Home Features Sound standard for school ceilings

Last year the Education Funding Agency (EFA) published baseline designs for new school buildings under the Priority School Building Programme, which supersedes the Building Schools for the Future (BSF) initiative. How will cost cutting affect acoustic performance and the ceilings market generally, asks Piers Roache.

“There is a clear link between poor acoustic performance and children suffering educationally,” says Mandeep Bansal, technical services manager at Knauf.

The EFA states that the acoustic conditions of its new baseline designs ‘aim to ensure good communication between teacher and pupil, and also between pupils’. Performance targets are set down in the document Acoustic performance standards for the Priority School Building Programme, which replaces the previous guidance contained in section one of Building Bulletin 93.

So is standardisation resulting in cheaper and less acoustically effective ceiling systems being specified? Greig Perrers, ceilings and partitions director at distributor CCF, believes not. “I would say that greater standardisation under BSF has led to more upmarket ceilings being specified. Previously more basic commodity products tended to be used, with higher performance systems installed in certain areas like auditoria.

“Since the end of BSF we’ve seen canopies really take off. Architects seem to be more adventurous – the overall cost is probably lower even if the cost per square metre is up. Whereas before the entire soffit would be covered with a ceiling grid, canopies are suspended beneath an uncovered soffit and the lower surface area compensates for their higher price. This is likely to provide a superior acoustic performance.”

Paul Coley, category manager for ceilings, fire protection and acoustics at specialist distributor Minster, adds: “We have not experienced a noticeable switch away from high performance products to commodity. We are still seeing high performance ceiling products installed in schools to meet specifications. We are also seeing commodity products installed in educational facilities as well, as even these products now meet the majority of sound absorbency and sound insulation requirements in classrooms, corridors and so on.”

Of course different spaces in a school will demand different solutions. Mandeep Bansal says: “The manufacturer’s support team will work with the acoustic consultant and the architect to choose the appropriate wall and ceiling constructions to deliver the desired acoustic performance. In particular the support team would work to streamline the design so that the number of wall and ceiling types is kept to a minimum and so reduce the number of components required on site.”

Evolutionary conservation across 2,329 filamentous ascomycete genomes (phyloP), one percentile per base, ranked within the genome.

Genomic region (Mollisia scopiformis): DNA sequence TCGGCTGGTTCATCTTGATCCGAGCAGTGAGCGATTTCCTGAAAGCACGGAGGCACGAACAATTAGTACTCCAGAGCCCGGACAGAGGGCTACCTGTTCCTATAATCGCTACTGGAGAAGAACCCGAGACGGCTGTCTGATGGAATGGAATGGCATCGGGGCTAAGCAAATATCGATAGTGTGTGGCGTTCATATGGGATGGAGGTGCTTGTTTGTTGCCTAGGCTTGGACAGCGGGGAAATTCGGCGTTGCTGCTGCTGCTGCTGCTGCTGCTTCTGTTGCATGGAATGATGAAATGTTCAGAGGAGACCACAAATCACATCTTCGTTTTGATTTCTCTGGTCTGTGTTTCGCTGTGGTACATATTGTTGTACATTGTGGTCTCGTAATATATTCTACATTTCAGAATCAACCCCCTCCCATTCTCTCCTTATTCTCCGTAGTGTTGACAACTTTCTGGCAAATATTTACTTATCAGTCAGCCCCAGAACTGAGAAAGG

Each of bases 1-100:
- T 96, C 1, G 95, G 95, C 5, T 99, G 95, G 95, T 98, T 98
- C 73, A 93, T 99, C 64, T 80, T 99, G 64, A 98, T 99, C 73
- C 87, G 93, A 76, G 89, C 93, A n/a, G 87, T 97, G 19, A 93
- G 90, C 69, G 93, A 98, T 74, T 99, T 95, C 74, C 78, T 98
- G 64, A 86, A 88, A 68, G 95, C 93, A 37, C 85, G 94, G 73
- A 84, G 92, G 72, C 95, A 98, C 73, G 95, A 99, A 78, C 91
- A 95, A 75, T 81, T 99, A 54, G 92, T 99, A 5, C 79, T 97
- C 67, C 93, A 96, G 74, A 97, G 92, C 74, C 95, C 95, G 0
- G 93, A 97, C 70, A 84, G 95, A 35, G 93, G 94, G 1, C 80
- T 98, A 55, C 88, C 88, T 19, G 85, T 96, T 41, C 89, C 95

It’s something Paul Coley has also noticed: “Standardisation has a positive effect on volume purchases for a distributor. We are able to stock and sell a smaller range of products to a wider base of customer types.

“Some manufacturers now offer commodity and high performance ceiling tiles that have the same face finish, allowing the architect and also building owner to have a similar looking product throughout a building, whilst meeting varying levels of acoustic performance. The downside of this is that similar looking tiles may be difficult to identify when they are replaced due to damage, resulting in incorrect tiles being reinstalled in certain areas and affecting acoustic control where this was originally specified.”

Standardisation does not mean that system specifications are being rigidly laid out with no scope for deviation, and specialists can influence product choice. Cost is naturally a factor that figures prominently. “What’s happened with the downturn and an increase in framework agreements is that it’s made everything more transparent,” observes Greig Perrers. “Clients are driving a hard bargain and will say to main contractors ‘I can’t give you that spec at that price – but here’s an alternative’. Main contractors are receptive to suggestions which could save them cost.”

“Subcontractors and installers are having much more of a say on the choice of alternative product choice to those specified, as long as they match the specification requirements,” adds Paul Coley. “The ability for contractors to offer alternatives to traditional products is enabling smaller manufacturers to grow business.”

Package contracts also offer subcontractors the opportunity to broaden their portfolio beyond only one element of the installation. Paul Coley continues: “Dryliners and even fire protection specialists are increasingly being asked to install ceiling products, as part of a wider single package tender. Consequently, ceiling contractors are purchasing a wider range of products from specialist distributors, and requiring a higher level of expertise from their supplier. There are very few subcontractors now just installing ceilings.”

Greig Perrers agrees: “Because of the downturn in volume our customers are more prepared to multi-task and take on other elements of the package such as the drylining or raised access flooring.”

Ceiling work in schools can benefit contracts elsewhere. Greig Perrers continues: “Contractors we speak to seem to think that things are improving from the schools point of view. They are introducing canopies into other commercial environments as they appeal on aesthetic as well as acoustical grounds. In a climate of lower volumes it’s an opportunity to sell a higher value product – and people are spending more on products.”

Contrary to what conventional wisdom would suggest, standardised schools appear to be having a positive effect – despite lower volumes, higher value products seem popular; the acoustic performance of these ceiling systems is superior and the nature of the contracts can open up new opportunities along the supply chain.